John David Taylor

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On 29 October 1901, my great-great-grandfather, John David Taylor, was admitted to the Barrow Workhouse and subsequently committed to the County Asylum in Lancaster, Lancashire with melancholy and depression. He was forty-three years old. Included with his admission paperwork from October 1901 was a form completed by my great-great-grandmother Eliza Taylor. When asked to “State anything further you can bearing on the patient’s illness and history,” she noted that “While away he got into trouble with another woman which caused him to be separated from his wife.”

His condition deteriorated and six weeks later, on 11 December 1901, he was transferred to St. Nicholas hospital in Newcastle, Northumberland where he remained until his death on 31 October 1902. At the time of his admission to St. Nicholas, the paperwork contained a quote from my great-grandmother Eliza Mary Ann Taylor who was John’s daughter. She said: “John David Taylor is my father. He talks nonsense and that a woman he calls his wife has been killed and put in the ground.”

Of course, I had to go looking for “the other woman”.

At the time of the census on 30 March 1901, a John D Taylor was listed as living in Newcastle, Northumberland with a wife and two children:

169 Bond A;
John D Taylor, head, married, aged 43, plater ship, worker, ? Dudley;
Ellen Taylor, wife, married, aged 30, Swindon, Wilts;
William H Taylor, son, single, aged 9, East Cowes, I of Wight, Hants;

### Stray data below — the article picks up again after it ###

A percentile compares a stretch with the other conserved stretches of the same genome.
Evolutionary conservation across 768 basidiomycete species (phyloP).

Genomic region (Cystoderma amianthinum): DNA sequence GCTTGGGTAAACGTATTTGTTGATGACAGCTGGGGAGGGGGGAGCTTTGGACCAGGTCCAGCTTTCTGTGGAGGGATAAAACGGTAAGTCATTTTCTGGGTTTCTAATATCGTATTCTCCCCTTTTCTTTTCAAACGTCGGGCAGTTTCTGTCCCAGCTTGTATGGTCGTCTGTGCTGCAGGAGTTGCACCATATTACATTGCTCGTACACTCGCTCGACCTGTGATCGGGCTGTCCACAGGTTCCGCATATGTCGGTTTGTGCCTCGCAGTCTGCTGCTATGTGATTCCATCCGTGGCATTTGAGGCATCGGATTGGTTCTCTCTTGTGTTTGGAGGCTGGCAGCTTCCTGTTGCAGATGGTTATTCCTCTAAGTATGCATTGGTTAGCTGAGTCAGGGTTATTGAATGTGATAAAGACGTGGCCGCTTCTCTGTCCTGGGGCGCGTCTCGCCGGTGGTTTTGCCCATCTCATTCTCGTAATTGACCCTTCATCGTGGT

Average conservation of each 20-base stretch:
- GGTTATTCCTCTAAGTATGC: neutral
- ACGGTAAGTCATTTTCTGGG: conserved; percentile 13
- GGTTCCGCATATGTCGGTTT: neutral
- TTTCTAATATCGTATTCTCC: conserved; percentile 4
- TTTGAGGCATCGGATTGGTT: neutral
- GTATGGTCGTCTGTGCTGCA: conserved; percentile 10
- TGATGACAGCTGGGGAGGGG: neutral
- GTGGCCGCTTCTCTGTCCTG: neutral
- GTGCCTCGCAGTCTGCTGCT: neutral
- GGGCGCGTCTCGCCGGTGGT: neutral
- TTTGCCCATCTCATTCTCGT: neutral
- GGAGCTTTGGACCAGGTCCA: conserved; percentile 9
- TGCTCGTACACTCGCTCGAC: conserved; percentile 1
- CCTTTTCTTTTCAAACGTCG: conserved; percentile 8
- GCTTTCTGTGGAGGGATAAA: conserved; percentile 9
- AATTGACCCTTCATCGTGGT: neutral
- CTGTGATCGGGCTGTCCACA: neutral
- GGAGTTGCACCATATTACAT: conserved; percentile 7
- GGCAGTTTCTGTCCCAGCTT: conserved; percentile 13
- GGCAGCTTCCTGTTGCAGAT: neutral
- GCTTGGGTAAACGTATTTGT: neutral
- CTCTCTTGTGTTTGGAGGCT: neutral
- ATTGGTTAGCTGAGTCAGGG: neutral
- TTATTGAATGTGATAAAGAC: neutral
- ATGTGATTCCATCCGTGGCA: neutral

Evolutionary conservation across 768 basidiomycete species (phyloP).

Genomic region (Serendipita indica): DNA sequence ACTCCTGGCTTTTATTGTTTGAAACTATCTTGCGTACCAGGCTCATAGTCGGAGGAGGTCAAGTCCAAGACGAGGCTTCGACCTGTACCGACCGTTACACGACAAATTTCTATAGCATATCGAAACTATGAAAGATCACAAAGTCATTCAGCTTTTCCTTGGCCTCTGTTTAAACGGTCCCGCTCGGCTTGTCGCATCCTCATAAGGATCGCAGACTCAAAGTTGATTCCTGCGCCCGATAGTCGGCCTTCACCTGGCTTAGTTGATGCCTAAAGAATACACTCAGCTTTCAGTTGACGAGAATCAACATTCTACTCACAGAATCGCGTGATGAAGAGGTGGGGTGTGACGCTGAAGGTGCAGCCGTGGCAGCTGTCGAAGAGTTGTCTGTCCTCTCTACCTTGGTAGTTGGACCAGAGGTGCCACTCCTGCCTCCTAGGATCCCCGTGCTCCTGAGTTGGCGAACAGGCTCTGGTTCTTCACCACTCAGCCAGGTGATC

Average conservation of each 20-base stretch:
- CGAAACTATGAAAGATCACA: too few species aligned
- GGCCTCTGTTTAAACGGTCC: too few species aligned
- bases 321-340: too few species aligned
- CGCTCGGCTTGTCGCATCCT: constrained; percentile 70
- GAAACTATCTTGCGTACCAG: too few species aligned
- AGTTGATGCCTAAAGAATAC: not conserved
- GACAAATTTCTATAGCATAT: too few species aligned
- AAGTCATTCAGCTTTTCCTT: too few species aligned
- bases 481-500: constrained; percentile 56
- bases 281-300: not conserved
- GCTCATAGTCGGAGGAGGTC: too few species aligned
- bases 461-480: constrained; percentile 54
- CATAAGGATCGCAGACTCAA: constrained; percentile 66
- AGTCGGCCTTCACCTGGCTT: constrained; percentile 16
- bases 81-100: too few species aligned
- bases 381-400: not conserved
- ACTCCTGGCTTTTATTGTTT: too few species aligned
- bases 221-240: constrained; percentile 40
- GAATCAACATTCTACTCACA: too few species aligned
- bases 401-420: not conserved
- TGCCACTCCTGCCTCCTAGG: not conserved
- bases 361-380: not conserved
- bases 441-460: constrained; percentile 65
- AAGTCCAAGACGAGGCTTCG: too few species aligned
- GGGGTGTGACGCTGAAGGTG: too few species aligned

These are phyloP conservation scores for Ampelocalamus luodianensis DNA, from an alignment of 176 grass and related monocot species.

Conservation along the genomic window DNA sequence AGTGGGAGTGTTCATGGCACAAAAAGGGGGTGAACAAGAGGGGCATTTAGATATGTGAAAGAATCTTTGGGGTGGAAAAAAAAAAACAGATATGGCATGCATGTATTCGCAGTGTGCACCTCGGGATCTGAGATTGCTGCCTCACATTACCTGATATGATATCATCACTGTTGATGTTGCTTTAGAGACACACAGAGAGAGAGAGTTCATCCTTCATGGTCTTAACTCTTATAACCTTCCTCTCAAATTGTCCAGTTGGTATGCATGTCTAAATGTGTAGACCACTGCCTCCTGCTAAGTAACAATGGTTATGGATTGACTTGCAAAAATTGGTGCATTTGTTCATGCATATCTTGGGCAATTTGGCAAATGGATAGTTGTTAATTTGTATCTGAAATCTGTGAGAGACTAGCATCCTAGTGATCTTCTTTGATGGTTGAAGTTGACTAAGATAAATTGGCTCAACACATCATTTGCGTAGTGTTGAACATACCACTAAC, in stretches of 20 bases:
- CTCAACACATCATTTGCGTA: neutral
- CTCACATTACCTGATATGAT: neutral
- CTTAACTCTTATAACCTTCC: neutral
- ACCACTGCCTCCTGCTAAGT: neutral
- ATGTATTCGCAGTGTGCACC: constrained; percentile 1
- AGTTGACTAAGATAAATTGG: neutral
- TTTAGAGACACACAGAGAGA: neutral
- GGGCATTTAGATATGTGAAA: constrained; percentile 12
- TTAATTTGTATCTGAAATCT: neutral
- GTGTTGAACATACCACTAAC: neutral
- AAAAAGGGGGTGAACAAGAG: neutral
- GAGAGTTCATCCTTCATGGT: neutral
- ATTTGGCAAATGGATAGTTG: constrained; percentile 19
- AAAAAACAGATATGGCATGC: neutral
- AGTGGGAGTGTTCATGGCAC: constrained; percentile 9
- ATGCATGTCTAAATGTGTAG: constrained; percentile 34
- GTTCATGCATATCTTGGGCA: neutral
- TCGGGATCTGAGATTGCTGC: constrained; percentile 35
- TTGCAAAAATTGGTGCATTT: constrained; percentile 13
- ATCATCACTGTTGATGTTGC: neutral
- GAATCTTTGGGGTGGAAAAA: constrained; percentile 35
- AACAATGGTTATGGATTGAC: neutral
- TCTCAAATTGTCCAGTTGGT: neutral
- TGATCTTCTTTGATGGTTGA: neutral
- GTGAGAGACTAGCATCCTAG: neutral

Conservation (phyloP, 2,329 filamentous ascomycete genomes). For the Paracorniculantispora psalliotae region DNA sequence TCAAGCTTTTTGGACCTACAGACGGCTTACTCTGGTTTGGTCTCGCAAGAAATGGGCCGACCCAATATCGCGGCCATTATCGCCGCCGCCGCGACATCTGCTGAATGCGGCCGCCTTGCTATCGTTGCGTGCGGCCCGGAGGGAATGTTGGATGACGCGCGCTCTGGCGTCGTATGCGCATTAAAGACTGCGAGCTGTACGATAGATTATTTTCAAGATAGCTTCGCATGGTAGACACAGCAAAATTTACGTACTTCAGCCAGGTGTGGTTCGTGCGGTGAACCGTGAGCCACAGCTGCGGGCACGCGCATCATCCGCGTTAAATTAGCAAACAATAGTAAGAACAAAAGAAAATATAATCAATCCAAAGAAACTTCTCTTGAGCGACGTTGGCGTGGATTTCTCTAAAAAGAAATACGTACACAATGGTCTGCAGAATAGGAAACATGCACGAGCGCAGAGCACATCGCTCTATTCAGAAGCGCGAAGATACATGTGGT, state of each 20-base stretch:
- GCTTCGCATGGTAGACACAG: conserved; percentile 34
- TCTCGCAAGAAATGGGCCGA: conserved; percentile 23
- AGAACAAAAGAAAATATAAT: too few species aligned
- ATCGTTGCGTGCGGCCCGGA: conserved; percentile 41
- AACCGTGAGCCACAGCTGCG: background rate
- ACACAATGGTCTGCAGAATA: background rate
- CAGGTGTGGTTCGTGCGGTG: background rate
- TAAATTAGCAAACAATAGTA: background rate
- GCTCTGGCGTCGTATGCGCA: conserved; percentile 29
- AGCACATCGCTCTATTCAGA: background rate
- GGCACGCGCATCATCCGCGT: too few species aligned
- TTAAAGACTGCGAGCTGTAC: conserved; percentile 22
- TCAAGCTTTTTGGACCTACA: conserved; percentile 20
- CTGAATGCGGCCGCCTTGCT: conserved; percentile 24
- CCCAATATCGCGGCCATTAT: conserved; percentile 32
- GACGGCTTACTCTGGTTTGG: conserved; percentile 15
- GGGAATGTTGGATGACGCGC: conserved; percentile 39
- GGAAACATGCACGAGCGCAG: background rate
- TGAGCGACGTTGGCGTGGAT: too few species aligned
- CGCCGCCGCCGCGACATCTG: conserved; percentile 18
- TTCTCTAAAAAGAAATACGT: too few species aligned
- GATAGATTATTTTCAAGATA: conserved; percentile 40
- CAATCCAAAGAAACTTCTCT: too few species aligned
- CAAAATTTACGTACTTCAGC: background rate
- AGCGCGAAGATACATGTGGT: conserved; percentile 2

Charles A Taylor, son, aged 6, Morres Town, Devon;

This John D Taylor is the correct age and the birth place of Dudley is consistent with his birth certificate which shows he was born in Kingswinford, Staffordshire since Kingswinford is a suburban area of the Metropolitan Borough of Dudley. His occupation of ship plater is also consistent since my great-great-grandfather was involved in ship building all his life.

Looking for a William H Taylor born about 1892 in Cowes, Isle of Wight, I found only one possibility: William Henry Taylor. His birth certificate reads:

Certified copy of an Entry of Birth given at the General Register Office; Registration District Isle of Wight; 1892 Birth in the Sub-district of Cowes in the County of Isle of Wight;
#85, First February 1892, 8 Clarence Road, East Cowes, William Henry, boy, father: John David Taylor, mother: Nelly Taylor, formerly Moss, father’s occupation: boilermaker (journeyman), registered by John David Taylor, father, 8 Clarence Road, East Cowes, on eleventh March 1892.

There is a Charles Albert Taylor showing in the FreeBMD database:

England & Wales, “FreeBMD Index 1837-1983,” database, FreeBMD (http://www.freebmd.org.uk/: accessed 9 January 2013), birth for Charles Albert Taylor; citing Stoke D. Jun [quarter]1895, vol 5b: 324.

Ordering this birth certificate will add to the increasing evidence that I have the correct “other woman” and that her name was Ellen Moss “Taylor”.

 

Barbara J Starmans is a social historian, freelance writer and obsessed genealogist living in Richmond Hill, Ontario, Canada and has been doing genealogical research for the past 35 years. She is a graduate of the National Institute for Genealogical Studies in Toronto, Canada with professional learning certificates in General Methodology and in English Records and recently become an instructor for them with an intermediate course on Social History.

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